Palantir Wins $175 Million Army Contract to Build AI Targeting System – Decrypt

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The U.S. Army has chosen Denver-based software developer Palantir to develop TITAN, the Tactical Intelligence Targeting Access Node, the company announced on Wednesday. Palantir says the $175 million contract will allow it to develop advanced battlefield tech with artificial intelligence.

Co-founded in 2003 by Peter Thiel, Palantir’s name is inspired by a crystal ball-like object used for communication and intelligence gathering in The Lord of the Rings.

Over the next two years, Palantir said it will harness artificial intelligence and machine learning capabilities to process increasing amounts of battlefield data. The company has committed to deliver 10 systems—half of them designated as advanced—to be built into tactical trucks.

“We’ve been talking for a while about how software is eating the world—this is a manifestation of just that here,” Palantir CTO Shyam Sankar told CNBC. “We have a vehicle that you wouldn’t traditionally associate with a software company. But we are delivering an AI-defined vehicle that’s going to provide deep sensing to enable long-range precision fire.”

According to Defense News, Palantir won the contract over defense industry giant RTX—formerly Raytheon—to build the system.

Sankar called TITAN a manifestation of how AI is changing the face of warfare, describing it as a vehicle built around the soldier.

“TITAN seeks to enhance the automation of target recognition and geolocation from multiple sensors to reduce the sensor-to-shooter (S2S) timelines through target nominations and fuse the common intelligence picture,” Palantir said in a statement.

Once deployed, Palantir said, the TITAN will be able to detect threats in different areas, including air, land, sea, space, and cyberspace, using technology from companies including Northrop Grumman, Anduril Industries, L3Harris Technologies, and Pacific Defense.

“We think about the capital that’s been employed here, the amount of innovations and founders that are bringing new capabilities to bear it really shows that the [Department of the Army] is very serious about enabling new entrants to deliver entirely new capabilities to transform the battlespace,” Sankar added.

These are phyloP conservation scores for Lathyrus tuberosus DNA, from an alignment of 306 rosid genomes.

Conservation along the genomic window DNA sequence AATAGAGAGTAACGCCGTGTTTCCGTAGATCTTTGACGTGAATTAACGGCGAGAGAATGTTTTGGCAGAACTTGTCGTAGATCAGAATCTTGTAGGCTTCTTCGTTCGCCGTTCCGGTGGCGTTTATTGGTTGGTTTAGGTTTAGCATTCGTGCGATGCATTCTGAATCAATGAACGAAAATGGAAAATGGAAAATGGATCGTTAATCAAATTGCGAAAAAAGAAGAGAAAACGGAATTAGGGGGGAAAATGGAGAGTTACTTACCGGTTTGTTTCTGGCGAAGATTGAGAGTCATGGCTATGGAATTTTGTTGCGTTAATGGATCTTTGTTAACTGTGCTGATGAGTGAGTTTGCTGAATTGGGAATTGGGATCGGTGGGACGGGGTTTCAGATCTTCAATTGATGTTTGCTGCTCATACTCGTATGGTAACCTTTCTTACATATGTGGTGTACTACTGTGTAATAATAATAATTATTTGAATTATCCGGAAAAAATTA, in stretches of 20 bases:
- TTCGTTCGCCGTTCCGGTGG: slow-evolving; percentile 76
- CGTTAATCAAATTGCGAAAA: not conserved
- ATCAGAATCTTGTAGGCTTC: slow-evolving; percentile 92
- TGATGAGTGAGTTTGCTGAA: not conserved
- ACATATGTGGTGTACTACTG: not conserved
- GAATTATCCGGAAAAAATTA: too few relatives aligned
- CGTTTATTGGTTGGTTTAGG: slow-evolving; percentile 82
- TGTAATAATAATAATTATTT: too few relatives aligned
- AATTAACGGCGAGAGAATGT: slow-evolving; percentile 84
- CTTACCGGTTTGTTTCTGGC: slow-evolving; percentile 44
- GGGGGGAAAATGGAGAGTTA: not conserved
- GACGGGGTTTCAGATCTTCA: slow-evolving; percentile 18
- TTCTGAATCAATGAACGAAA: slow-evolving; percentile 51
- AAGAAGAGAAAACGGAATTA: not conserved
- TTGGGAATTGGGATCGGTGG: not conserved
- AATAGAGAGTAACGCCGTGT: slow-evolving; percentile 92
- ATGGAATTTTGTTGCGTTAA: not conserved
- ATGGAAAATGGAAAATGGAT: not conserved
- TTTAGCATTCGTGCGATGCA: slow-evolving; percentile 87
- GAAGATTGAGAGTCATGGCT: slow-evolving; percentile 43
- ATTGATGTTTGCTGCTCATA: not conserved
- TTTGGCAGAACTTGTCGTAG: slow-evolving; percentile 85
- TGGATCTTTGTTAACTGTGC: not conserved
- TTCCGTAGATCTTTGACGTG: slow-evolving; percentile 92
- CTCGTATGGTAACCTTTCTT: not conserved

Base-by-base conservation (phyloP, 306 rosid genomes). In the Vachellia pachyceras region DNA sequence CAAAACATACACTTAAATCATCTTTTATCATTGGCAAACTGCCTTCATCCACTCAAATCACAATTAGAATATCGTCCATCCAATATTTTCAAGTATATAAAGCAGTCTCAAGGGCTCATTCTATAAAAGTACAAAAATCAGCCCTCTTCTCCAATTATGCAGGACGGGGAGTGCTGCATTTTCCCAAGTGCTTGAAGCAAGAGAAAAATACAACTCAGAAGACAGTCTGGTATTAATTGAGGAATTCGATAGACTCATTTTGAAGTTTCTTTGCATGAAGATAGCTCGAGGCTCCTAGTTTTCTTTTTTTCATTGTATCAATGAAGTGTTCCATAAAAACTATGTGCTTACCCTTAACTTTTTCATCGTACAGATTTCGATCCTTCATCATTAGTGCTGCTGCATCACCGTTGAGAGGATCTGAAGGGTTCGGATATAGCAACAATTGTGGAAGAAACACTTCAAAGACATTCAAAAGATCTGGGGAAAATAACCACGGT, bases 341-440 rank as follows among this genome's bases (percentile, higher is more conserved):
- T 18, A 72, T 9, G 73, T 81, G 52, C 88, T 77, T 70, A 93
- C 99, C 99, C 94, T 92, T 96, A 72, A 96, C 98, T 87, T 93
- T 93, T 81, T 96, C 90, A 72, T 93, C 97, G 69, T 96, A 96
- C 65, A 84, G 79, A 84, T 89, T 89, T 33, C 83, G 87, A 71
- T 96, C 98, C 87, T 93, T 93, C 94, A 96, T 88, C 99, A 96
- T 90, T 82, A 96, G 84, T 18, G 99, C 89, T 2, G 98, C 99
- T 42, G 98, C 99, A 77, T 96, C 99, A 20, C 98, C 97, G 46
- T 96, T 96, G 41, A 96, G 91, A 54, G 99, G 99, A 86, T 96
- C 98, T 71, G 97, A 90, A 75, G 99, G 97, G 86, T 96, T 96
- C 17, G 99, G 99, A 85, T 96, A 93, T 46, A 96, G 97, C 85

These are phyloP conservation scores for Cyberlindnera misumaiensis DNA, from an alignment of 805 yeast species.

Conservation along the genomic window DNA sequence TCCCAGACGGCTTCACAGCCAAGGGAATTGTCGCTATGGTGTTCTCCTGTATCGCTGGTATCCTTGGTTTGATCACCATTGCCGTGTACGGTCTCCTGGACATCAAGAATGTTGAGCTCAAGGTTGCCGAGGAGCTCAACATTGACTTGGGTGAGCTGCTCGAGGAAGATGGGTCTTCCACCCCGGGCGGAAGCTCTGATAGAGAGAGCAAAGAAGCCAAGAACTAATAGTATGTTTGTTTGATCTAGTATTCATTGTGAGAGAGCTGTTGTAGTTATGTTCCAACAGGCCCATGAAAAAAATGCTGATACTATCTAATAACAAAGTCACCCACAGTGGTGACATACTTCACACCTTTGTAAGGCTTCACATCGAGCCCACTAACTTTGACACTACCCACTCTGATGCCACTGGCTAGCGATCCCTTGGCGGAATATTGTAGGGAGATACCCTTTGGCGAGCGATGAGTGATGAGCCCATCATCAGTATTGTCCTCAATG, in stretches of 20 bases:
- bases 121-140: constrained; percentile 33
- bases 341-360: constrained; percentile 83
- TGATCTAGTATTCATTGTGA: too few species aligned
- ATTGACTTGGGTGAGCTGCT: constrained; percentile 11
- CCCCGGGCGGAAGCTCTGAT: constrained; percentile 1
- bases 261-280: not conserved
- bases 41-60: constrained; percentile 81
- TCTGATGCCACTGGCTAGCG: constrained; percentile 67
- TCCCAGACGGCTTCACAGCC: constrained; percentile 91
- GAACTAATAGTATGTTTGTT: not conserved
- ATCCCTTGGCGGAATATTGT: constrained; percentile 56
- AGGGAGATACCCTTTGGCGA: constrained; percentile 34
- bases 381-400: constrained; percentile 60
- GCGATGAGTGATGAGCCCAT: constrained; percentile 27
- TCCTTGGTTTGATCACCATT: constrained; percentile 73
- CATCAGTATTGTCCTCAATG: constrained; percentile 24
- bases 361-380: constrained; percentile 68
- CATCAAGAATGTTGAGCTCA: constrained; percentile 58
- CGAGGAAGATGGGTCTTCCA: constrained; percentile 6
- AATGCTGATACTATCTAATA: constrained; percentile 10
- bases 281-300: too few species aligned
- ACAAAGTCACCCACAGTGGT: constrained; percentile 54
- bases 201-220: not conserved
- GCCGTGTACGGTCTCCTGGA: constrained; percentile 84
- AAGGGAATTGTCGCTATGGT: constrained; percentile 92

Palantir did not immediately respond to Decrypt’s request for comment.

Military use of artificial intelligence has advanced significantly since the launch of OpenAI’s GPT-4 last year. While U.S. government officials caution against using generative AI in the workplace, military leaders and contractors are pushing forward with new use cases.

In December, the Israeli Defense Force unveiled an AI-powered targeting system named “The Gospels” that it said was running around the clock since the October 7 attack by Hamas. The IDF said the Gospel targeting system supports various IDF intelligence units, including the Israeli Air Force, Navy, and the Southern Command Intelligence Center.

Last summer, San Diego-based Kratos Defense showcased its AI-powered XQ-58A Valkyrie warplane, including having the fighter fly in formation with Air Force F-16s. The AI was designed in collaboration with Shield AI, which also designs AI-powered smaller drones for exploration on the battlefield.

“The success of Nova is you could push a button and go explore that building, and Nova would go fly into that building, and it would go into a room, spin around 360 degrees, perceive the environment, and make decisions based on what to do and then continue to explore,” Shield AI Director of Engineering Willie Logan told Decrypt at the time. “The whole goal of that was to provide [soldiers] on the ground insights into what was in the building before they had to walk in themselves.”

Edited by Ryan Ozawa.

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